« Reply #4 on: June 01, 2017, 10:50:05 PM »
Here is a patent for a typical talk-back system in which these could be used.

US1416724 1922 1918 Kuhn AT&T--Telephone Circuits
Nice!  Never saw the associated equipment since that was long gone along with the associated local test desks, which were centralized by the time I was on the scene.  Note the lack of amplification in the transmit direction, only "4" in the receive direction.

In most older COs equipment frames were 11'6" with cable racks above that and a few more feet to the ceiling.  Switch rooms had rolling ladders in each aisle supported by a ceiling track.  Frame rooms often had a "mezzanine" or "cat walk" at about 6-7' above the floor so that lower and upper parts of the MDF could be accessed without using ladders at least along the walls.  I have some photos I took of a mezzanine frame with these speakers hanging here and there.  They're on a drive which is off line at the moment.

Offline TelePlay

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Re: WE Microphone ( using a 360 transmitter)
« Reply #5 on: June 01, 2017, 11:25:46 PM »
Great information. So, that tube mounted inside the horn is the red indicator lamp or lens with the lamp in the lamp holder behind it to let those on the floor know when the mic was active.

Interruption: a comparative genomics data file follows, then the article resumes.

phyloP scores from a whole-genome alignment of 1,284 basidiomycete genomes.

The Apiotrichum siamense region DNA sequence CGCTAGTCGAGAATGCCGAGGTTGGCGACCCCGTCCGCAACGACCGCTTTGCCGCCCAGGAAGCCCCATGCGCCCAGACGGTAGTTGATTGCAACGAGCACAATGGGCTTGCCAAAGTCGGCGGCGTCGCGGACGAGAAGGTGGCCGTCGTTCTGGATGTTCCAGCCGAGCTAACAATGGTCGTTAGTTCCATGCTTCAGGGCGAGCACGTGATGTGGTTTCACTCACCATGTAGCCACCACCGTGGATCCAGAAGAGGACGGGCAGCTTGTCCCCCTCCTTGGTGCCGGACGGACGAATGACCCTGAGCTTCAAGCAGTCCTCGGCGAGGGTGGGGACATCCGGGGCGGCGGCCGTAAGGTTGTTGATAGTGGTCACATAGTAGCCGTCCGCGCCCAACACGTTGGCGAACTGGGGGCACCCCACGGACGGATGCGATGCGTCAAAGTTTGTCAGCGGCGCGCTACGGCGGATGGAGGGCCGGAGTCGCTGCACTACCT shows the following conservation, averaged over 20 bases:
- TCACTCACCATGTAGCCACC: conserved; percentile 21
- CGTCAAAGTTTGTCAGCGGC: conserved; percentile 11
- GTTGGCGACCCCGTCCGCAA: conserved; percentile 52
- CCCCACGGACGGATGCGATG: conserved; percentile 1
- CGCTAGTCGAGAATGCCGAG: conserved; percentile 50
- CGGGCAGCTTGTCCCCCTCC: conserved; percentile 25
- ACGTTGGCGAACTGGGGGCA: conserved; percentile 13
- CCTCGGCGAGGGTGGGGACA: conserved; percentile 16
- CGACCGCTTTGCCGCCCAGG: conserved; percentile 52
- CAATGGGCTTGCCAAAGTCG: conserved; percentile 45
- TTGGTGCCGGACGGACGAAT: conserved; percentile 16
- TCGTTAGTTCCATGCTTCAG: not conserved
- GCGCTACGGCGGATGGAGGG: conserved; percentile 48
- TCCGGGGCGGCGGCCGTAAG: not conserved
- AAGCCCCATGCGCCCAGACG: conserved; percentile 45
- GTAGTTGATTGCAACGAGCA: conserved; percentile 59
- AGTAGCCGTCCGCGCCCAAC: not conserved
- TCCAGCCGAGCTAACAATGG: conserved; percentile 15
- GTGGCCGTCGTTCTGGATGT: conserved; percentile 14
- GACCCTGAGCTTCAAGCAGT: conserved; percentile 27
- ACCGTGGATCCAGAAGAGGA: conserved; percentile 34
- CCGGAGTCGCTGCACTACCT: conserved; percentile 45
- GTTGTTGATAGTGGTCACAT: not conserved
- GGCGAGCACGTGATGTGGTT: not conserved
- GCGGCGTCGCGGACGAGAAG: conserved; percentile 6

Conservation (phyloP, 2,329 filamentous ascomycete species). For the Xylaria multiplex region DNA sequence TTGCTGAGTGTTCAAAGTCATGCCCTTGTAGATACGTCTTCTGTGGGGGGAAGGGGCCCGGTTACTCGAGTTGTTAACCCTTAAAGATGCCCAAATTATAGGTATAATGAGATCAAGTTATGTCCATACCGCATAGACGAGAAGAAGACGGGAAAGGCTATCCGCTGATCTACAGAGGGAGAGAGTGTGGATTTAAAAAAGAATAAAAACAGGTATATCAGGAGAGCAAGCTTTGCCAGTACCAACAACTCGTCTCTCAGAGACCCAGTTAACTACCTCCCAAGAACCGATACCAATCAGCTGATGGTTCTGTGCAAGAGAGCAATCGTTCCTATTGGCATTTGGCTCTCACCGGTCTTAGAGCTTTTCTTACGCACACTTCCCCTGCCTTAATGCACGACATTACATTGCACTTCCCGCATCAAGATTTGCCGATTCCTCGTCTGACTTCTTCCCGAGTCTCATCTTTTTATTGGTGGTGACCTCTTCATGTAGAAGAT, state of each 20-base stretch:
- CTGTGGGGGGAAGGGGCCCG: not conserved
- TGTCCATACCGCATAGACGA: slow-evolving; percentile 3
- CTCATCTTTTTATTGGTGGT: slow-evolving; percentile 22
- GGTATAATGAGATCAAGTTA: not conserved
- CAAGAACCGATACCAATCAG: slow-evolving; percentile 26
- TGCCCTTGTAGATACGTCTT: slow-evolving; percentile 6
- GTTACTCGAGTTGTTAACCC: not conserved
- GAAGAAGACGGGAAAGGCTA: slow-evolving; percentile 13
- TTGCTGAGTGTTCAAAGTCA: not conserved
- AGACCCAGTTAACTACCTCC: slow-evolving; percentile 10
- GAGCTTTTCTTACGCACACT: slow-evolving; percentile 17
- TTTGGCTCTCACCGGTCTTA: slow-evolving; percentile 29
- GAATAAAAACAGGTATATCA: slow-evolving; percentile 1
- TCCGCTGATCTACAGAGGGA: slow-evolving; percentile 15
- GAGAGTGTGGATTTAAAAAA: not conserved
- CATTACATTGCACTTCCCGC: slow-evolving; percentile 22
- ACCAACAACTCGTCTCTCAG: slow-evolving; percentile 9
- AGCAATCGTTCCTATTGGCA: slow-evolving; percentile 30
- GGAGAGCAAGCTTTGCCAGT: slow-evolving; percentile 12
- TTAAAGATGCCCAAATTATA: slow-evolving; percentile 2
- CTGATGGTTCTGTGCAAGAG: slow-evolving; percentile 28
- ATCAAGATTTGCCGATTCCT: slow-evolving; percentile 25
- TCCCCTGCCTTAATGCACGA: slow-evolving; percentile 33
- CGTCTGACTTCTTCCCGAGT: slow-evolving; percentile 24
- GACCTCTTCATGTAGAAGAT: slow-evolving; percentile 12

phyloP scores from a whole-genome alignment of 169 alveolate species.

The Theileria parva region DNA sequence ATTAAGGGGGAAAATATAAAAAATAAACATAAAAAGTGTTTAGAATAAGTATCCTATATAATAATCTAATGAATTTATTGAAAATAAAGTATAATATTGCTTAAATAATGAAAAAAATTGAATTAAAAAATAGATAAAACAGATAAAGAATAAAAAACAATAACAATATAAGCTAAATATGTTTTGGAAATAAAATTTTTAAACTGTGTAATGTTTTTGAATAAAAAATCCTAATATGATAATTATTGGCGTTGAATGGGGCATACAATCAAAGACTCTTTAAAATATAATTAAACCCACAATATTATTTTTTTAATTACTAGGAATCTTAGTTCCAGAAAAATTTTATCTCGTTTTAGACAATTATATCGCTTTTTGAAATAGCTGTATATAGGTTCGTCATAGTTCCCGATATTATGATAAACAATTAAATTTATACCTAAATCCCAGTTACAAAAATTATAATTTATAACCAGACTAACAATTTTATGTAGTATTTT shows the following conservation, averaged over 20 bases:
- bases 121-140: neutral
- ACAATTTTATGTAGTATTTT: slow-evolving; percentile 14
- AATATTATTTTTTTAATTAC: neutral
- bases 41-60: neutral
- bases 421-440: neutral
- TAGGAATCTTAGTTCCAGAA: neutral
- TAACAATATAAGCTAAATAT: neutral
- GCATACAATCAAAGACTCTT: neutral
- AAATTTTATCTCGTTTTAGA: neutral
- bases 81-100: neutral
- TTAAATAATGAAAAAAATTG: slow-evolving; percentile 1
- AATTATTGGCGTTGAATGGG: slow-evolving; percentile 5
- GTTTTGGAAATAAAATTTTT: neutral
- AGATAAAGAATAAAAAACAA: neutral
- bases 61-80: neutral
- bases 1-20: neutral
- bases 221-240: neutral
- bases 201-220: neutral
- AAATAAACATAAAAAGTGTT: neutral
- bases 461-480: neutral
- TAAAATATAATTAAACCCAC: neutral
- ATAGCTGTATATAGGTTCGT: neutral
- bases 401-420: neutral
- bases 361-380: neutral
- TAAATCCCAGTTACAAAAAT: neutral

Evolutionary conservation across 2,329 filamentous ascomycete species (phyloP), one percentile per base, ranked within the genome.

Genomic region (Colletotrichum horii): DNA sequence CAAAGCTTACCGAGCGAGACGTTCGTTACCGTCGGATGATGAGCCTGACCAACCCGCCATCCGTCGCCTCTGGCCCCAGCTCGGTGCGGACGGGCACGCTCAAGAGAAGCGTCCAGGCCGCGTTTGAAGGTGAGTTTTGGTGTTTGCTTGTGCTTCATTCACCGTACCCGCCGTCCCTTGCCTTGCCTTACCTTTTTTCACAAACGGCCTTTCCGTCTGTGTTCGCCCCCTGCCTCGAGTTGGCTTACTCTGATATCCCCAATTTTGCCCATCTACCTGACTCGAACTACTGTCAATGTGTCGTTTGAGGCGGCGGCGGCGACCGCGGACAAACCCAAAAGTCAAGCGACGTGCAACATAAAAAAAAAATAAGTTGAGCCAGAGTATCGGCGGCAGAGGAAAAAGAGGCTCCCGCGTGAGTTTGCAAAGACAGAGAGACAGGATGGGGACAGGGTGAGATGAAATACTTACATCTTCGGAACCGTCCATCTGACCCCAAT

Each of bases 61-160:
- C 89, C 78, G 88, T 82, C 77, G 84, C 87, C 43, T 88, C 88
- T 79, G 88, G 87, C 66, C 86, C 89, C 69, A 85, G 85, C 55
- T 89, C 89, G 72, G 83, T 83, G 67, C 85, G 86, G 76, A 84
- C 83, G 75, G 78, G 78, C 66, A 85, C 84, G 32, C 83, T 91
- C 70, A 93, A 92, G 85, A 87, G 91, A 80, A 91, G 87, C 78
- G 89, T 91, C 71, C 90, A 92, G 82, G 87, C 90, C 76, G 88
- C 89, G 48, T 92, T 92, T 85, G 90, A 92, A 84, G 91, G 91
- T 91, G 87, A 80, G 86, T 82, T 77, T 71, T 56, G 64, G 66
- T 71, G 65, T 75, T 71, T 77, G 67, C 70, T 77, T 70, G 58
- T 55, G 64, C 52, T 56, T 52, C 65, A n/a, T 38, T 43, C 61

This auction caught my eye because I had a vague memory of an object similar to the transmitter housing but larger.

Found it:  http://www.classicrotaryphones.com/forum/index.php?topic=5985.0

That was a WE 555 Receiver that would attach to a horn to make a loud speaker. Used in 1920's low powered amps for sound in movie theaters. Anyway, this receiver alone sold for $3,000 some 5 years ago.

I doubt there is a market for these as their is for the analog tube based audiophile equipment.
« Last Edit: June 01, 2017, 11:36:41 PM by TelePlay »
            John . . .

              

Alex G. Bell

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Re: WE Microphone ( using a 360 transmitter)
« Reply #6 on: June 02, 2017, 12:00:47 AM »
Great information. So, that tube mounted inside the horn is the red indicator lamp or lens with the lamp in the lamp holder behind it to let those on the floor know when the mic was active.

This auction caught my eye because I had a vague memory of an object similar to the transmitter housing but larger.

Found it:  http://www.classicrotaryphones.com/forum/index.php?topic=5985.0

That was a WE 555 Receiver that would attach to a horn to make a loud speaker. Used in 1920's low powered amps for sound in movie theaters. Anyway, this receiver alone sold for $3,000 some 5 years ago.

I doubt there is a market for these as their is for the analog tube based audiophile equipment.
Right.  The tube contains a standard switchboard lamp.  It's shown on the patent schematic slightly to the left of the mikes which are shown as "5".

Yes, early WECo sound reproduction stuff goes for big bucks but the receivers used with CO MDF talkback units were much more limited in range and probably don''t go for much to anyone who actually knows what they are.  The mike horns with 360 transmitters more often than not are listed on eBay as speakers.  I suppose the only thing they are likely to emit is smoke accompanied by a crackling noise and even a 70V paging line might not have enough voltage to cause that.  Probably some infra-red too.
« Last Edit: June 02, 2017, 12:08:27 AM by Alex G. Bell »